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Matilda

by Roald Dahl

Publishers Weekly Matilda is an extraordinarily gifted four-year-old whose parentsa crass, dishonest used-car dealer and a self-centered, blowsy bingo addictregard her as ``nothing more than a scab.'' Life with her beastly parents is bearable only because Matilda teaches herself to read, finds the public library, and discovers literature. Also, Matilda loves using her lively intelligence to perpetrate daring acts of revenge on her father. This pastime she further develops when she enrolls in Crunchem Hall Primary School, whose headmistress, Miss Trunchbull, is ``a fierce tyrannical monster . . . .'' Adults may cringe at Dahl's excesses in describing the cruel Miss Trunchbull, as well as his reliance on overextended characterization at the expense of plot development. Children, however, with their keenly developed sense of justice, will relish the absolutes of stupidity, greed, evil and might versus intelligence, courage and goodness. They also will sail happily through the contrived, implausible ending. Dahl's phenomenal popularity among children speaks for his breathless storytelling charms; his fans won't be disappointed by Matilda. Blake's droll pen-and-ink sketches extend the exaggerated humor. Ages 9-11. (Oct.)

Copyright © Reed Business Information, a division of Reed Elsevier Inc. All rights reserved.

School Library Journal Gr 4-6 Dahl's latest piece of madcap mayhem is a story filled with the elements that his fans cravesardonic humor, the evilest of villians, the most virtuous of heroines, and children who eventually defeat those big bad grown-ups. In this book, Matilda isn't just smart, she is ``extra-ordinary. . .sensitive and brilliant,'' reading Great Expectations as a four year old. Unfortunately, her TV-addict parents neither recognize nor appreciate their daughter's genius. Neglected Matilda finds mentors in librarian Mrs. Phelps and teacher Miss Honey, a woman as sweet as her name implies. Miss Honey, Matilda, and other students are tormented by the child-hating headmistress Trunchbull. Trunchbull has also cheated orphaned niece Miss Honey out of her rightful inheritance, leaving the teacher in extreme poverty. Having practiced revenge techniques on her father, Matilda now applies her untapped mental powers to rid the school of Trunchbull and restore Miss Honey's financial security. If the conclusion is a bit too rapid, the transitions between Matilda's home and school life a bit choppy, and the writing style not as even as in some of Dahl's earlier titles, young readers won't mind. Dahl has written another fun and funny book with a child's perspective on an adult world. As usual, Blake's comical sketches are the perfect complement to the satirical humor. This may not be a teacher's or principal's first choice as a classroom read-aloud, but children will be waiting in line to read it. Heide Piehler, Shorewood Public Lib . , Wis.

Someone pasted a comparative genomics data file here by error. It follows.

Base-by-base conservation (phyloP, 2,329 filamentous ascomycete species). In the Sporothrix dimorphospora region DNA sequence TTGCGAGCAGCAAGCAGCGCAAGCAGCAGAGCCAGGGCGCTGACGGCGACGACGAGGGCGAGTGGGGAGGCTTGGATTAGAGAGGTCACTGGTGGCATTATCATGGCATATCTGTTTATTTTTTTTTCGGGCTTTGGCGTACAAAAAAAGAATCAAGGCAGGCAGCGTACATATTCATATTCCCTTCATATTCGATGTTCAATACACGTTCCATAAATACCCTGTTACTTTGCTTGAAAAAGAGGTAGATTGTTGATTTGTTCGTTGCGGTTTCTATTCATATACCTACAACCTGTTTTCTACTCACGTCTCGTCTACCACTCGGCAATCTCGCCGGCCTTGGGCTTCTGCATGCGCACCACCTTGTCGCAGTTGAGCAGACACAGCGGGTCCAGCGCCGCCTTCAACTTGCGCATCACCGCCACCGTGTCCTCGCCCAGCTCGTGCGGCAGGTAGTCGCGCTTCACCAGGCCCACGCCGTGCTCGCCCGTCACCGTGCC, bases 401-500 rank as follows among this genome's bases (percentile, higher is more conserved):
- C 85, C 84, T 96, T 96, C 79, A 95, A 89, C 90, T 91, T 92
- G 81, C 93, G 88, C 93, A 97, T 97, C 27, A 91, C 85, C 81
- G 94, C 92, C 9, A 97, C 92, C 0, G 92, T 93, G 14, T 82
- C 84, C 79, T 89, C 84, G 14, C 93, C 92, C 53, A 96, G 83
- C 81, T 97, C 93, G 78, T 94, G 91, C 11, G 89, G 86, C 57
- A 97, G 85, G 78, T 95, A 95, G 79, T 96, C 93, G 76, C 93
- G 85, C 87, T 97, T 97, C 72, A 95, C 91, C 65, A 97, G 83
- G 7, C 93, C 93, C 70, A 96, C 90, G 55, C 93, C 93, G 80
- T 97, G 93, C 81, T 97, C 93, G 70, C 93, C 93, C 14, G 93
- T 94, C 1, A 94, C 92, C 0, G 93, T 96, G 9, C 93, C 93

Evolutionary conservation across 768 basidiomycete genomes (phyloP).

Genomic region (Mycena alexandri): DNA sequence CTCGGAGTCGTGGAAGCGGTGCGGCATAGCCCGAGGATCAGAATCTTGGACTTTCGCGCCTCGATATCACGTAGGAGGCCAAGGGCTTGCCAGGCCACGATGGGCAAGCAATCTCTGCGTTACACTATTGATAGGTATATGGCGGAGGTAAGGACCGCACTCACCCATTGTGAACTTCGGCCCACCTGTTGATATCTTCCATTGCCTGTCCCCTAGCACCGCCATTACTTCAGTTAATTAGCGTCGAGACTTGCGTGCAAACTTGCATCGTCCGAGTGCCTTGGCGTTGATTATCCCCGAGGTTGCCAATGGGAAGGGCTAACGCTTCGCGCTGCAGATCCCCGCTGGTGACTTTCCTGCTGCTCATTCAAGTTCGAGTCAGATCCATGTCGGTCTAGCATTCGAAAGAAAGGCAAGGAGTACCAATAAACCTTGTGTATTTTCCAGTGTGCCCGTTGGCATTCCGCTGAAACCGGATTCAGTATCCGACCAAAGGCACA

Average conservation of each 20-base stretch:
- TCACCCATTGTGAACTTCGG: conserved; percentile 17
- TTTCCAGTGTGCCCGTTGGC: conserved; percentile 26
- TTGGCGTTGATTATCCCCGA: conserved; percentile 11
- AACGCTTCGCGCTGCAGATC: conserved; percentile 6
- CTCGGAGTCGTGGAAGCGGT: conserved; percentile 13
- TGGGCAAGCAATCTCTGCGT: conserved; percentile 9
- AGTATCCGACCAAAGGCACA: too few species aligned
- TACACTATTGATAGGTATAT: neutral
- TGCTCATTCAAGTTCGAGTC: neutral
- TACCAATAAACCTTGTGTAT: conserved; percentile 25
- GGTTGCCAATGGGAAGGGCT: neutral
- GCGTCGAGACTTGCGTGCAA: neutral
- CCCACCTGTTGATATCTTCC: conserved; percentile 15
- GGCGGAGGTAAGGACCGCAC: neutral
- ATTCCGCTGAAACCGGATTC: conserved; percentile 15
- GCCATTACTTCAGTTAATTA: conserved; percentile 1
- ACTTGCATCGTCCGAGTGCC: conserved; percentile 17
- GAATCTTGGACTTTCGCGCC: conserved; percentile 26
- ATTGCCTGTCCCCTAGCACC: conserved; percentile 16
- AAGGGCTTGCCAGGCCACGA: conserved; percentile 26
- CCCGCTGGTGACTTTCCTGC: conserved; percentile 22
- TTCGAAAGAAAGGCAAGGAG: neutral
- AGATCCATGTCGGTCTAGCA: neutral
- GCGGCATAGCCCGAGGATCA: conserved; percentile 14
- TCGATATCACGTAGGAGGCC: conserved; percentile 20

Copyright © Reed Business Information, a division of Reed Elsevier Inc. All rights reserved.

School Library Journal Gr 3-5-Precocious Matilda is berated by her parents for reading too much, but she perseveres and reads every book in the library. When she finally attends school and meets the understanding Miss Honey, Matilda's talents shine. Keith's British accent and treatment of characters' conversations is especially good as the evil headmistress Miss Trunchbull tries to outwit the brilliant Matilda. A current musical play and recent movie adaptation don't diminish this listening experience. Most school districts participate in some kind of Teacher of the Year program, often announced during Teacher Appreciation Week. After listening to Matilda, introduce students to criteria for the National Teacher of the Year program (http://ow.ly/oeScX) and discuss what makes a good teacher. Not only will they build critical-thinking skills by examining how Miss Trunchbull and Miss Honey measure up to these national criteria, but they can also be encouraged to add their thoughts on what makes an excellent teacher, supporting these Speaking and Listening standards: CCSS.ELA-Literacy.SL.3.1 Engage effectively in a range of collaborative discussions (one-on-one, in groups, and teacher-led) with diverse partners on grade 3 topics and texts, building on others' ideas and expressing their own clearly. CCSS.ELA-Literacy.SL.3.1d Explain their own ideas and understanding in light of the discussion. (c) Copyright 2013. Library Journals LLC, a wholly owned subsidiary of Media Source, Inc. No redistribution permitted.